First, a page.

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The Housing Ombudsman has named 15 social housing landlords that it has investigated over tenants’ complaints as part of a new move to publish decisions every two weeks. 

Picture: Getty

Picture: Getty

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The Housing Ombudsman has named 15 social housing landlords that it has investigated over tenants’ complaints as part of a new move to publish decisions every two weeks #UKhousing #SocialHousingFinance


The initial raft of cases involve some of the sector’s biggest names, including Peabody, Notting Hill Genesis and Southern Housing Group. Four cases involving councils – and the resulting action from the ombudsman – have also been revealed.

Richard Blakeway, the Housing Ombudsman, said: “This is a crucial step towards greater transparency, accountability and demonstrating the difference complaints can make.”

Mr Blakeway, who previously served as London’s deputy major for housing under Boris Johnson, outlined the body’s plans to ‘name and shame’ landlords at the Social Housing Finance Conference last September.

The initial 15 cases cover issues such as Right to Buy, home moves, repairs and anti-social behaviour.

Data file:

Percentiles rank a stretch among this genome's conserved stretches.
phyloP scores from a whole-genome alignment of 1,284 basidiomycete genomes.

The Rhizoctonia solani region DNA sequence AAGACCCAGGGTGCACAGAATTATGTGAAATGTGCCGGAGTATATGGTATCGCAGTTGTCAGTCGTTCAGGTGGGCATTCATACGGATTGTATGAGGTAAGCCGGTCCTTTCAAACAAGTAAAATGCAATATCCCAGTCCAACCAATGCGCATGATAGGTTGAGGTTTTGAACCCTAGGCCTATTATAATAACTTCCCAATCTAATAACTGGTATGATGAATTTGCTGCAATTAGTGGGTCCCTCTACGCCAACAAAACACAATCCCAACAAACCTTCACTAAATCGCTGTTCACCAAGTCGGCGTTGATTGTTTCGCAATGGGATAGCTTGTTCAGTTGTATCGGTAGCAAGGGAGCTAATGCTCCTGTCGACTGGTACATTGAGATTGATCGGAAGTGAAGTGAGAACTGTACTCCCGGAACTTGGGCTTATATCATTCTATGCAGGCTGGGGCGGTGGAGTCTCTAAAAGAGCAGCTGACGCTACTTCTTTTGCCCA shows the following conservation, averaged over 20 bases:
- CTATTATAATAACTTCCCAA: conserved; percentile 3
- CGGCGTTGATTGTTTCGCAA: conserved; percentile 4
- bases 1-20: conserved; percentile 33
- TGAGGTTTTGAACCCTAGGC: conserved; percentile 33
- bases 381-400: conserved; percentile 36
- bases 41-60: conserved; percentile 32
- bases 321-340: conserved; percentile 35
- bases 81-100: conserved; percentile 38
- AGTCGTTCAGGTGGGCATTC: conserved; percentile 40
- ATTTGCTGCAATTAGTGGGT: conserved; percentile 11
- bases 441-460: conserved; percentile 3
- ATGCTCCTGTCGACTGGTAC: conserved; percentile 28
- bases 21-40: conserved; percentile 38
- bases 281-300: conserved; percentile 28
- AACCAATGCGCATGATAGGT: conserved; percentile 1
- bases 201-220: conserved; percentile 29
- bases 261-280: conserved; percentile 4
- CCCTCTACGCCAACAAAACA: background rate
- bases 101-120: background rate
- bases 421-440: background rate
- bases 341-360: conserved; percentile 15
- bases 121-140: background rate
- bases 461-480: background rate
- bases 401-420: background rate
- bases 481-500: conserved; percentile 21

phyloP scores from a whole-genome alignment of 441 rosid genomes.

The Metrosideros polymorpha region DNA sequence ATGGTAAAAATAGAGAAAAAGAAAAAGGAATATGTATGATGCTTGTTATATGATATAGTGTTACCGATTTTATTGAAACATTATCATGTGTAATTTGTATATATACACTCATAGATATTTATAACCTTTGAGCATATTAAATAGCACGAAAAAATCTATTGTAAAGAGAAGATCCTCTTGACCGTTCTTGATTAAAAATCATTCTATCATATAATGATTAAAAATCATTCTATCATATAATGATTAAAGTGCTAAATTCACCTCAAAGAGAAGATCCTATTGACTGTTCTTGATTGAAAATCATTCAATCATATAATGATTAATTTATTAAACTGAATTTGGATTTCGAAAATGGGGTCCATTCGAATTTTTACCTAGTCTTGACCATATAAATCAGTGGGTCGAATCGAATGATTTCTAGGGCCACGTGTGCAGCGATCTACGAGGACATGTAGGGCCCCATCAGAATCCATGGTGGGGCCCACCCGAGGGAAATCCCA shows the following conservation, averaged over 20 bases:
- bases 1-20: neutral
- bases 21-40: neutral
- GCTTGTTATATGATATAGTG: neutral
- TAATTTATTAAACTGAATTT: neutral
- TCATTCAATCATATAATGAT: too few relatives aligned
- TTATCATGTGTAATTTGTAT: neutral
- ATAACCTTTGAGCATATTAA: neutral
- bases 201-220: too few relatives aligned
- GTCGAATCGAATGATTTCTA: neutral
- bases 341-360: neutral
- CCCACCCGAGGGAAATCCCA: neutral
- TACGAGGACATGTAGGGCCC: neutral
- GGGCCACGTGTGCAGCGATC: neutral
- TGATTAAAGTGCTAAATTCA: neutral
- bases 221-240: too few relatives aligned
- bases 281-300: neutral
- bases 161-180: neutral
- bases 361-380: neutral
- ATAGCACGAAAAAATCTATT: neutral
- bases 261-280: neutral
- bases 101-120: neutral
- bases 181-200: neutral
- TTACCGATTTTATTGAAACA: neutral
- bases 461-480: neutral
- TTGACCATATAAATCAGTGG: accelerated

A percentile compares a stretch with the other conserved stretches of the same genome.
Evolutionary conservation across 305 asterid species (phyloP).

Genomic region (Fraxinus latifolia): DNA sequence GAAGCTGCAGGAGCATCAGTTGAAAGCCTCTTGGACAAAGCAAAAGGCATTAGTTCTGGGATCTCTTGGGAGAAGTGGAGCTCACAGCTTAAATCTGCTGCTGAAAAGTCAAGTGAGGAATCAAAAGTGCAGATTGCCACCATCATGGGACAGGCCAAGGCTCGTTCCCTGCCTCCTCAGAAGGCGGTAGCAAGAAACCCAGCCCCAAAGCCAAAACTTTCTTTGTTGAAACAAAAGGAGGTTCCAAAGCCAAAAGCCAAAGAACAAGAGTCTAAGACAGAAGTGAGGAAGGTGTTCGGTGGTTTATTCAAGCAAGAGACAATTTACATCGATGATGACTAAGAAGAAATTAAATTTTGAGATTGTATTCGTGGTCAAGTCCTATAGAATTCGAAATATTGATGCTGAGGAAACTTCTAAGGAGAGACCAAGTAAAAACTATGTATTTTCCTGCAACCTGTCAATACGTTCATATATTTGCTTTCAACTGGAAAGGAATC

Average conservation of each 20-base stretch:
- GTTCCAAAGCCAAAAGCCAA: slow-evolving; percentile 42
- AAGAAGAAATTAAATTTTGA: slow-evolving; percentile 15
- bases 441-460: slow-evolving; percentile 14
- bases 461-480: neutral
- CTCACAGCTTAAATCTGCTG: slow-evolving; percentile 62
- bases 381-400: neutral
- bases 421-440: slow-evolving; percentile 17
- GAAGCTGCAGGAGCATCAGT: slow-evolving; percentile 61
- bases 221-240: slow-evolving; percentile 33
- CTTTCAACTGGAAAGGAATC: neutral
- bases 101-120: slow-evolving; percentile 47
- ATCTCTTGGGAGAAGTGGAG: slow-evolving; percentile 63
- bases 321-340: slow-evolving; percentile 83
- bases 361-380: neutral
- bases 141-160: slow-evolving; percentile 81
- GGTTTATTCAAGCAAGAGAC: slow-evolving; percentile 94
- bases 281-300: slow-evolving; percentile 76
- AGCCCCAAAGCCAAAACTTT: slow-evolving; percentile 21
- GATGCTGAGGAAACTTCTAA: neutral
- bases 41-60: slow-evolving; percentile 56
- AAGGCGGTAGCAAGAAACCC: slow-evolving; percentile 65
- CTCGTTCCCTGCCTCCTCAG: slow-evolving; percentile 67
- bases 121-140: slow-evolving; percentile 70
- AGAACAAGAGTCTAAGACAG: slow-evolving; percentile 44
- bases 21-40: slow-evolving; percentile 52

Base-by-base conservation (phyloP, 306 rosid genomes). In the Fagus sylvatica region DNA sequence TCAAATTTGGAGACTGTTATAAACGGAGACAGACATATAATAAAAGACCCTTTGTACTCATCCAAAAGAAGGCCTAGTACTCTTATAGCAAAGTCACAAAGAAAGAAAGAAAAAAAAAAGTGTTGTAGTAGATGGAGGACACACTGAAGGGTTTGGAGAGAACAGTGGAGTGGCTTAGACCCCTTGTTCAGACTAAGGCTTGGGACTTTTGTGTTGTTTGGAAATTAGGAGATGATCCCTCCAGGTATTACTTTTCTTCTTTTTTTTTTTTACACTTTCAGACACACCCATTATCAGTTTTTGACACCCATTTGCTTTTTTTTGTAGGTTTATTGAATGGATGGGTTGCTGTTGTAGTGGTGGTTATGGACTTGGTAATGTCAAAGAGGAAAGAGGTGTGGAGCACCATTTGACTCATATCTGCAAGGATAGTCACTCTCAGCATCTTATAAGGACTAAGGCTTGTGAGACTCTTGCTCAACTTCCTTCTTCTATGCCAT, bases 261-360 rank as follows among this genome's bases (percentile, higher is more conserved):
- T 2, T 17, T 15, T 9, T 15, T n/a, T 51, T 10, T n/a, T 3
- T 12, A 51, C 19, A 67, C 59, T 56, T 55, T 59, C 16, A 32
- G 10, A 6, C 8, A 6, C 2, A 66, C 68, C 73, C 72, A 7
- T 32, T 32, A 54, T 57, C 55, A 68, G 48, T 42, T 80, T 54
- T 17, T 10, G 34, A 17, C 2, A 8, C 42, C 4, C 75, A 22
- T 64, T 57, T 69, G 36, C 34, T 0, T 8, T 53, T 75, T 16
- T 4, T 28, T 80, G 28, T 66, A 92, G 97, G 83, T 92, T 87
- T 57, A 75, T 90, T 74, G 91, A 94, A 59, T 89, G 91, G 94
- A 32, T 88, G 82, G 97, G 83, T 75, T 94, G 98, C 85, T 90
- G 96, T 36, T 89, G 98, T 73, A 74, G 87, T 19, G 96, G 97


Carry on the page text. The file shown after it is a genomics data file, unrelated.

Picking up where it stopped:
“The cases published show the wide range of issues we handle, and the different outcomes we reach, investigating in an independent, fair and impartial way,” said Mr Blakeway.



The first cases were concluded in December and the ombudsman said rulings will be published “no less” than three months after the original decision.

Mr Blakeway added: “I would encourage landlord staff – whether a board member or frontline staff – and anyone who cares about achieving excellence to regularly consult our casebook to develop their organisation and improve the experiences of residents.”

The ombudsman also has the power to make a referral to the Regulator of Social Housing.

It comes as the focus on tenant welfare and how landlords respond to issues is being stepped up in the wake of the Grenfell Tower tragedy.

The Social Housing White Paper, published last November, includes a ‘Charter for Social Housing Residents’, which lays out seven commitments that residents should expect from their landlord. A new government campaign was also launched last week aimed at making it easier for a tenant to complain to their landlord.

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